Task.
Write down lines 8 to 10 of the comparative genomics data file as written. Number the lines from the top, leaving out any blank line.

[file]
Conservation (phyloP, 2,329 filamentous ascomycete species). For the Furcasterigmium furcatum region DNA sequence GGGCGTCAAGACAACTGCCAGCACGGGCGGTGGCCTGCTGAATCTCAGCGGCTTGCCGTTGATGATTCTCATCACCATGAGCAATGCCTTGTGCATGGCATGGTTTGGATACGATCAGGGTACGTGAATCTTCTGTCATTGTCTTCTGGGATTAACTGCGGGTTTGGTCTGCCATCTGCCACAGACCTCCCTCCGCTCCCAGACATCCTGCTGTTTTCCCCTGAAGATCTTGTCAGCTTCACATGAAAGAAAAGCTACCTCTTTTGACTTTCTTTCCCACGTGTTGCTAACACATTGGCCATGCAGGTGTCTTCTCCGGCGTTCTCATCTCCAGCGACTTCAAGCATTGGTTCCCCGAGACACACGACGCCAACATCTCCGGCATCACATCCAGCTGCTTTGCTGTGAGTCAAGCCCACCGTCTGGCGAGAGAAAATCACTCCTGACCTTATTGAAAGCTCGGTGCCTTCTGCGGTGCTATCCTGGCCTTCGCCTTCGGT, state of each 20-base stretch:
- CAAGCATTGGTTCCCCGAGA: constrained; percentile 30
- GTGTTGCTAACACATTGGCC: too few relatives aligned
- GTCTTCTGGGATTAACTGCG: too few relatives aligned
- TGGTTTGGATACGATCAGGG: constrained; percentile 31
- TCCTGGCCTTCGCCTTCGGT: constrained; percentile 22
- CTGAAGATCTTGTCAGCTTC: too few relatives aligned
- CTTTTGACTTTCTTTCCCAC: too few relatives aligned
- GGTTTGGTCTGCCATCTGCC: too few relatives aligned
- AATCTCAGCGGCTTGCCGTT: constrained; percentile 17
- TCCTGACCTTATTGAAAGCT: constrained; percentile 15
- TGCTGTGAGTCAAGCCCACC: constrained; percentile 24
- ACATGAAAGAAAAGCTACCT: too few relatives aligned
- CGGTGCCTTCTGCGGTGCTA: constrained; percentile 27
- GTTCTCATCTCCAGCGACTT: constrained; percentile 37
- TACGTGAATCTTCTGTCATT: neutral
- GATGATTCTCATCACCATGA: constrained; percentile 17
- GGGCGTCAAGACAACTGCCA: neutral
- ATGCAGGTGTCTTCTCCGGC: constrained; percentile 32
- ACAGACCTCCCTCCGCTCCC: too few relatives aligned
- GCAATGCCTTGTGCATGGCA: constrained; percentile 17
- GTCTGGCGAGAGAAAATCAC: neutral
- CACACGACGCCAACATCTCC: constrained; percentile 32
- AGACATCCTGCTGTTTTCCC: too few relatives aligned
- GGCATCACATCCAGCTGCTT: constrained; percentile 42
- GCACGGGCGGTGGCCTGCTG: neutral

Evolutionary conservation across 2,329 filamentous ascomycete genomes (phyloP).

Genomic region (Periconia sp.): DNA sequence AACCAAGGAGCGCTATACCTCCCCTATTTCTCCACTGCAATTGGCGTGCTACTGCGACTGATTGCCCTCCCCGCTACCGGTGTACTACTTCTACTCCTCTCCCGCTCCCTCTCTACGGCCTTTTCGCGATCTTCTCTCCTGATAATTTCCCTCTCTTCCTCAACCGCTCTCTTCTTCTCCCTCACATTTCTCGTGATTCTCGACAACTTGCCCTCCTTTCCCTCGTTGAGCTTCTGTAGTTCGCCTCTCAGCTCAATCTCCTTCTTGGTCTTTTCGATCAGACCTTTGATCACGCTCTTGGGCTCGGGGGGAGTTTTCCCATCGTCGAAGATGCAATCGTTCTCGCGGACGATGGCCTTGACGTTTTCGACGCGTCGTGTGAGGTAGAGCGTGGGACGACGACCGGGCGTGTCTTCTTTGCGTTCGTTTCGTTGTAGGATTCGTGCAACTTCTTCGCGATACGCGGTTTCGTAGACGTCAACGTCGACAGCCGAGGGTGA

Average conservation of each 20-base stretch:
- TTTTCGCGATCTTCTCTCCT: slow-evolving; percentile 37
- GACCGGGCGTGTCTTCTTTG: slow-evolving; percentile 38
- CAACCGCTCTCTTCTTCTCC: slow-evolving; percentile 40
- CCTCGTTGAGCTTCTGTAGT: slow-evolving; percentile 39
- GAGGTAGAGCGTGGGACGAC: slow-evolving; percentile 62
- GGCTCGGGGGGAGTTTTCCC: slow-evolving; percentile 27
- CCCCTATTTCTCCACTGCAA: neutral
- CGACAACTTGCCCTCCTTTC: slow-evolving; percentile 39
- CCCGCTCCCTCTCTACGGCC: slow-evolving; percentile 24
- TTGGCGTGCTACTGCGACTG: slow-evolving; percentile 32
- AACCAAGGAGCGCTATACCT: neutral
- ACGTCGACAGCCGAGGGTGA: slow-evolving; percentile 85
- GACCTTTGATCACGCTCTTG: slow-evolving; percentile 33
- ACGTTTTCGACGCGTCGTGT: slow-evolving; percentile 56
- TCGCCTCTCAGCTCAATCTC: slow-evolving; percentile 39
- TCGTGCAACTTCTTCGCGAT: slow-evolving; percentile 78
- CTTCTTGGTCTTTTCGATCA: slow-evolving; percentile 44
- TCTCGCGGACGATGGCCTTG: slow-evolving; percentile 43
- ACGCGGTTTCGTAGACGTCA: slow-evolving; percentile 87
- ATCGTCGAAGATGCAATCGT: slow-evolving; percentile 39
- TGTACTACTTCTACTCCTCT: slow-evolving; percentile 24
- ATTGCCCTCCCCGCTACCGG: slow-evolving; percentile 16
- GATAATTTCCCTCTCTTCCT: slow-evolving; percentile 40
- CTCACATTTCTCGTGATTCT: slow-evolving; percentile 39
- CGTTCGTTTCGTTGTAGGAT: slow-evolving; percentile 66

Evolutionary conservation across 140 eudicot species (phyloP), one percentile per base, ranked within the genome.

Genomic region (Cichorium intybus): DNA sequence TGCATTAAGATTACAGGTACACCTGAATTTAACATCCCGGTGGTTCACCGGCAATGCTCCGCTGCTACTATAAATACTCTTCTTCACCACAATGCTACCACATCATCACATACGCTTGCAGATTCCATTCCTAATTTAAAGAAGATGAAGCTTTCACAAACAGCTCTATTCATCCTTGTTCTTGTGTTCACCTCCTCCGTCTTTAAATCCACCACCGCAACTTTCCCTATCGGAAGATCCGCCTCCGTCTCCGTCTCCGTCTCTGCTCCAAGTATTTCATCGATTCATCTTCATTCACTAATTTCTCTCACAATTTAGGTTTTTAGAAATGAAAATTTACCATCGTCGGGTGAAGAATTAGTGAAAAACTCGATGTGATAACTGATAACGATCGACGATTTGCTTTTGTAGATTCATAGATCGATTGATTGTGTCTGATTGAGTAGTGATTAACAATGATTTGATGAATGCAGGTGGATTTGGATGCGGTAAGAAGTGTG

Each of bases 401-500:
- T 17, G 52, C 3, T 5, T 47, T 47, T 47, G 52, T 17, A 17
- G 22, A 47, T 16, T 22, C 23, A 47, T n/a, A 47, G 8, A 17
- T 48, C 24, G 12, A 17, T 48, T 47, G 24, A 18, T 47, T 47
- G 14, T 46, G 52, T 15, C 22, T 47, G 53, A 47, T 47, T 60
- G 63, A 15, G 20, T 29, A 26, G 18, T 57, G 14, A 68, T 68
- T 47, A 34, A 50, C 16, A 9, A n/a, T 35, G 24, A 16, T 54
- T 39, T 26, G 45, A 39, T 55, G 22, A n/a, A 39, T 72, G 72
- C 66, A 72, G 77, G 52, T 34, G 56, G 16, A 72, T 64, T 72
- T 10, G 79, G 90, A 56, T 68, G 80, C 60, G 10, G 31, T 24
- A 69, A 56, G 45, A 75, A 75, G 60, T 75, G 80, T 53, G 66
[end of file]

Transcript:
- CTTTTGACTTTCTTTCCCAC: too few relatives aligned
- GGTTTGGTCTGCCATCTGCC: too few relatives aligned
- AATCTCAGCGGCTTGCCGTT: constrained; percentile 17